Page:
Organ and Tissue Donation Legislation, Balanced Budget Highlight Spring Sitting

The spring 2019 sitting of the 63rd general assembly of Nova Scotia ended on April 12, which featured lifesaving legislation to increase organ and tissue donation and a fourth consecutive balanced budget.

The Human Organ and Tissue Donation Act, once put into effect, will make every Nova Scotian a potential donor, unless they opt out. It will increase the availability of organs and tissue, giving hope for patients province-wide waiting for transplants, who will now have a better chance of getting one sooner. The legislation is the first of its kind in North America.

“I am grateful for the support our government has received from Nova Scotians as together, we become leaders in North America on the issue of presumed consent for organ and tissue donation,” said Premier McNeil. “We are committed to doing better for our fellow citizens awaiting life-saving transplants, and I look forward to collaborating with Nova Scotians as we work toward proclaiming the legislation next year.”

The 2019 budget continues to invest in health care, education, people, communities and infrastructure, but also makes sure to maintain the government’s strong record of fiscal management.

“I’m proud of the work Nova Scotians have done with us around the budget and legislation” –┬áPremier Stephen McNeil

22 bills were passed this session, including legislation to protect Nova Scotia’s coastlines and strengthen student safety and protection. In terms of economics, bills were passed to address short-term rentals in the shared economy, and encourage investment in small- and medium-sized businesses.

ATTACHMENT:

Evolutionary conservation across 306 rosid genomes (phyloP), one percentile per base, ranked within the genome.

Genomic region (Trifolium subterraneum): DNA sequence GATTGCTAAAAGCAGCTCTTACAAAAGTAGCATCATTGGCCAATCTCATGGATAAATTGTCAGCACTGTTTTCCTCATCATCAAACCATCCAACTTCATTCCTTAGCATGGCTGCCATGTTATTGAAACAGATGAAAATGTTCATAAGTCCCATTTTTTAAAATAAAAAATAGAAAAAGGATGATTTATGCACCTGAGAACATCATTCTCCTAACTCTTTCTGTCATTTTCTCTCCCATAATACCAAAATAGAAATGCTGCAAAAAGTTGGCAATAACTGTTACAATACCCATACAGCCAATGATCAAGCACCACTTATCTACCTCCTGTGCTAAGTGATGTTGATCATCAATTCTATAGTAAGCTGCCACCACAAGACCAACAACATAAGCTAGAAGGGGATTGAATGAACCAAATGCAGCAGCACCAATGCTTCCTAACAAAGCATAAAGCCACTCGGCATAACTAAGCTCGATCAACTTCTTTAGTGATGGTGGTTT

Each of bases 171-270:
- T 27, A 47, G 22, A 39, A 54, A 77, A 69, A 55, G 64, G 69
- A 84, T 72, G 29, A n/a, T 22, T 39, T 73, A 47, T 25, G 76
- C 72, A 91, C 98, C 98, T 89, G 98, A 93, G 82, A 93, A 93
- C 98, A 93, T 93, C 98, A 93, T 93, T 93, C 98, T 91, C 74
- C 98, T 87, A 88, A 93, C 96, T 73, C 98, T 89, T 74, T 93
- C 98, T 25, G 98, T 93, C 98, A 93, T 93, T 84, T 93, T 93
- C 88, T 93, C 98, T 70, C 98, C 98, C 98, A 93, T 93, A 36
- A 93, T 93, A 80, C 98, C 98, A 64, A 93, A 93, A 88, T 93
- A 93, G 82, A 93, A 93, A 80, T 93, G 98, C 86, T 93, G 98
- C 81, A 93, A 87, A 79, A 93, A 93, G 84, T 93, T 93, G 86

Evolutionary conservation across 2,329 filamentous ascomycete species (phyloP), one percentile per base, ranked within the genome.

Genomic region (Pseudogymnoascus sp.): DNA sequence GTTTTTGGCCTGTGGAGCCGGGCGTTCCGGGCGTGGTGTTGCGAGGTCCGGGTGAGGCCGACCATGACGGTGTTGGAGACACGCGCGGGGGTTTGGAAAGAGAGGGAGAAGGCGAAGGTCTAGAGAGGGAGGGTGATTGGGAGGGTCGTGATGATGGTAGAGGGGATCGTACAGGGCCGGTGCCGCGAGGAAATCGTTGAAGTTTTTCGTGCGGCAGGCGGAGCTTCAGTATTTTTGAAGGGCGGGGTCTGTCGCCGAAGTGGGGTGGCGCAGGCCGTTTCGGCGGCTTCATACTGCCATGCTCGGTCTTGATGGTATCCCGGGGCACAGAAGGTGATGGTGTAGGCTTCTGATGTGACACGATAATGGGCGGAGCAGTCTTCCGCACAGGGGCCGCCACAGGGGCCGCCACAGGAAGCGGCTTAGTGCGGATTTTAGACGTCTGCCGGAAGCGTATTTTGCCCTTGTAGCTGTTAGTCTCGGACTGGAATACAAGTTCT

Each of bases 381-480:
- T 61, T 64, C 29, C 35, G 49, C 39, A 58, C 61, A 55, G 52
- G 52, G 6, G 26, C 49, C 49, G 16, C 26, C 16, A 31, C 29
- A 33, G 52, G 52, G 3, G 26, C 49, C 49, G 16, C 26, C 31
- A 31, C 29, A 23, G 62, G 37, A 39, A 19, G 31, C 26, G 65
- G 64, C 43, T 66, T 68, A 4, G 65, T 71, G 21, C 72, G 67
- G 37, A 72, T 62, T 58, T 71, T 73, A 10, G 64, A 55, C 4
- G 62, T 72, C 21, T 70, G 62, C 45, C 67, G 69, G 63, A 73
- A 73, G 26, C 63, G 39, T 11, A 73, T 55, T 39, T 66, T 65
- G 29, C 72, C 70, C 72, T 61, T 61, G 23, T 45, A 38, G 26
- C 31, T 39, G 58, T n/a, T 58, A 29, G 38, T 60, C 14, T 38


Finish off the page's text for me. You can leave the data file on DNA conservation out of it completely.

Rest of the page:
One of the highlights was a unanimous passing of the House of Assembly Tartan Act. The legislation, supported by all parties designated an official tartan for the house and recognized April 6 as Tartan Day.

“I’m proud of the work Nova Scotians have done with us around the budget and legislation we brought forward during this sitting,” said Premier Stephen McNeil.

“Our strong fiscal foundation, including our fourth consecutive balanced budget, allows us to invest in Nova Scotians’ priorities in areas like health, education and creating opportunities for young people.”

Significant announcements and milestones during the spring sitting include:

  • Expanding the pre-primary program to 56 more schools across the province, in year three of a four-year rollout that will see every four-year-old in Nova Scotia have access to pre-primary by 2020.
  • Announcing details of the Cape Breton Health Care Redevelopment Project, radically changing the way health care is delivered for generations to come. Changes include a new 190,000-square-foot building on the Cape Breton Regional Hospital site that will house a new emergency department, critical care department and cancer centre.
  • Nova Scotia’s population reached an all-time high, at 965,382 at the beginning of 2019.
  • A milestone was reached by the province’s seafood exports, which exceeded $2 billion in 2018 – leading the country with more than 29 per cent of Canada’s seafood exports.

For a complete list of bills passed during the spring sitting, visit